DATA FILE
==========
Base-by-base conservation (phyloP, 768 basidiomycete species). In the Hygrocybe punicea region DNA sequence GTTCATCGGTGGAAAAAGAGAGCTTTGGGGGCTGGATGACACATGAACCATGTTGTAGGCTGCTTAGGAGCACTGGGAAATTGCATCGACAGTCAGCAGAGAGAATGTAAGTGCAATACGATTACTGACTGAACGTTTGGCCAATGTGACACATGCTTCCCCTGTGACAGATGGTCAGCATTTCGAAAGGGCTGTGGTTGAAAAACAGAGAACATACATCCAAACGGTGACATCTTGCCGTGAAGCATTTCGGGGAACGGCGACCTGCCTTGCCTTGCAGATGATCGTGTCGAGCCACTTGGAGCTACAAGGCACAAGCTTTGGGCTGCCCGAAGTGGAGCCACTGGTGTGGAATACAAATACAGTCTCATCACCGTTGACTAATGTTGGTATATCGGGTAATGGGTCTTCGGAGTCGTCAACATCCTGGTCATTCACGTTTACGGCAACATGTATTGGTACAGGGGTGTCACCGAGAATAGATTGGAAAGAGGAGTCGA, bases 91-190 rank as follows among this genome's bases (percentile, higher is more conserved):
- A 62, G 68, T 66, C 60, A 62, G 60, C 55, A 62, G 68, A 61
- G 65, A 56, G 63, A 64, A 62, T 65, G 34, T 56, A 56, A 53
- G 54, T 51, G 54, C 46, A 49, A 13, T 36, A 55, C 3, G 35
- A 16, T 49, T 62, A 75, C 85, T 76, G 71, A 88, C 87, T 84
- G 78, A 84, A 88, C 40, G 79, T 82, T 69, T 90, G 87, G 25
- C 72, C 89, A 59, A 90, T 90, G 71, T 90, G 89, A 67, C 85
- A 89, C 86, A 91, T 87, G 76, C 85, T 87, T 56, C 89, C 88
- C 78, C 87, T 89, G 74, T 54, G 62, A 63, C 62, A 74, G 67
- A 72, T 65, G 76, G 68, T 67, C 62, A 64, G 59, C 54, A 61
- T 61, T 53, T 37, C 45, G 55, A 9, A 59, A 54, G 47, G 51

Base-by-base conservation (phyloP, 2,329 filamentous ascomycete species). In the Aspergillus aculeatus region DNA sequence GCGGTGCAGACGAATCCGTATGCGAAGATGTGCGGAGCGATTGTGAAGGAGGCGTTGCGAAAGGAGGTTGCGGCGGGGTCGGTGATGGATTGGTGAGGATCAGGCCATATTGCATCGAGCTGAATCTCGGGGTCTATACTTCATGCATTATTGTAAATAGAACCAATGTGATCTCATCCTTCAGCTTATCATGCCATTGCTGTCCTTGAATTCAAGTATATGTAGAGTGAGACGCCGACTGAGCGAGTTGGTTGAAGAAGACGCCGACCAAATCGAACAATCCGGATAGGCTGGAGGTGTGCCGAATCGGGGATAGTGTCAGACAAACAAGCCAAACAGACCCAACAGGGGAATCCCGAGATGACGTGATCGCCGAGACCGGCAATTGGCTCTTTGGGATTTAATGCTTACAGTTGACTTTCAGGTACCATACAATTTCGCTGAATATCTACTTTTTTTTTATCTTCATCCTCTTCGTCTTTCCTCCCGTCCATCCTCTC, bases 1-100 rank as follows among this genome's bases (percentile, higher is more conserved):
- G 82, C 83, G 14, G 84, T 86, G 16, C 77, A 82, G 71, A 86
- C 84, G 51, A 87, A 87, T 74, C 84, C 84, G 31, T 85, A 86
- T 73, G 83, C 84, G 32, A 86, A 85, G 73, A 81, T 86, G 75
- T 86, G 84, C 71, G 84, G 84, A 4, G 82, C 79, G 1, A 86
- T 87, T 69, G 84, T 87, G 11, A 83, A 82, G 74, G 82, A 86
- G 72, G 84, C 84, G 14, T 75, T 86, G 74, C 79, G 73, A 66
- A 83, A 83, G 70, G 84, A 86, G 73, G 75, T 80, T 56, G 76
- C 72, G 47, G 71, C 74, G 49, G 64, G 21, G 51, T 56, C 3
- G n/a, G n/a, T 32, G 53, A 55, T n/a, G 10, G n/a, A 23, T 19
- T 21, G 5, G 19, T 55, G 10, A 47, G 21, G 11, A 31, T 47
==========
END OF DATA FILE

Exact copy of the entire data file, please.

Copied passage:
Base-by-base conservation (phyloP, 768 basidiomycete species). In the Hygrocybe punicea region DNA sequence GTTCATCGGTGGAAAAAGAGAGCTTTGGGGGCTGGATGACACATGAACCATGTTGTAGGCTGCTTAGGAGCACTGGGAAATTGCATCGACAGTCAGCAGAGAGAATGTAAGTGCAATACGATTACTGACTGAACGTTTGGCCAATGTGACACATGCTTCCCCTGTGACAGATGGTCAGCATTTCGAAAGGGCTGTGGTTGAAAAACAGAGAACATACATCCAAACGGTGACATCTTGCCGTGAAGCATTTCGGGGAACGGCGACCTGCCTTGCCTTGCAGATGATCGTGTCGAGCCACTTGGAGCTACAAGGCACAAGCTTTGGGCTGCCCGAAGTGGAGCCACTGGTGTGGAATACAAATACAGTCTCATCACCGTTGACTAATGTTGGTATATCGGGTAATGGGTCTTCGGAGTCGTCAACATCCTGGTCATTCACGTTTACGGCAACATGTATTGGTACAGGGGTGTCACCGAGAATAGATTGGAAAGAGGAGTCGA, bases 91-190 rank as follows among this genome's bases (percentile, higher is more conserved):
- A 62, G 68, T 66, C 60, A 62, G 60, C 55, A 62, G 68, A 61
- G 65, A 56, G 63, A 64, A 62, T 65, G 34, T 56, A 56, A 53
- G 54, T 51, G 54, C 46, A 49, A 13, T 36, A 55, C 3, G 35
- A 16, T 49, T 62, A 75, C 85, T 76, G 71, A 88, C 87, T 84
- G 78, A 84, A 88, C 40, G 79, T 82, T 69, T 90, G 87, G 25
- C 72, C 89, A 59, A 90, T 90, G 71, T 90, G 89, A 67, C 85
- A 89, C 86, A 91, T 87, G 76, C 85, T 87, T 56, C 89, C 88
- C 78, C 87, T 89, G 74, T 54, G 62, A 63, C 62, A 74, G 67
- A 72, T 65, G 76, G 68, T 67, C 62, A 64, G 59, C 54, A 61
- T 61, T 53, T 37, C 45, G 55, A 9, A 59, A 54, G 47, G 51

Base-by-base conservation (phyloP, 2,329 filamentous ascomycete species). In the Aspergillus aculeatus region DNA sequence GCGGTGCAGACGAATCCGTATGCGAAGATGTGCGGAGCGATTGTGAAGGAGGCGTTGCGAAAGGAGGTTGCGGCGGGGTCGGTGATGGATTGGTGAGGATCAGGCCATATTGCATCGAGCTGAATCTCGGGGTCTATACTTCATGCATTATTGTAAATAGAACCAATGTGATCTCATCCTTCAGCTTATCATGCCATTGCTGTCCTTGAATTCAAGTATATGTAGAGTGAGACGCCGACTGAGCGAGTTGGTTGAAGAAGACGCCGACCAAATCGAACAATCCGGATAGGCTGGAGGTGTGCCGAATCGGGGATAGTGTCAGACAAACAAGCCAAACAGACCCAACAGGGGAATCCCGAGATGACGTGATCGCCGAGACCGGCAATTGGCTCTTTGGGATTTAATGCTTACAGTTGACTTTCAGGTACCATACAATTTCGCTGAATATCTACTTTTTTTTTATCTTCATCCTCTTCGTCTTTCCTCCCGTCCATCCTCTC, bases 1-100 rank as follows among this genome's bases (percentile, higher is more conserved):
- G 82, C 83, G 14, G 84, T 86, G 16, C 77, A 82, G 71, A 86
- C 84, G 51, A 87, A 87, T 74, C 84, C 84, G 31, T 85, A 86
- T 73, G 83, C 84, G 32, A 86, A 85, G 73, A 81, T 86, G 75
- T 86, G 84, C 71, G 84, G 84, A 4, G 82, C 79, G 1, A 86
- T 87, T 69, G 84, T 87, G 11, A 83, A 82, G 74, G 82, A 86
- G 72, G 84, C 84, G 14, T 75, T 86, G 74, C 79, G 73, A 66
- A 83, A 83, G 70, G 84, A 86, G 73, G 75, T 80, T 56, G 76
- C 72, G 47, G 71, C 74, G 49, G 64, G 21, G 51, T 56, C 3
- G n/a, G n/a, T 32, G 53, A 55, T n/a, G 10, G n/a, A 23, T 19
- T 21, G 5, G 19, T 55, G 10, A 47, G 21, G 11, A 31, T 47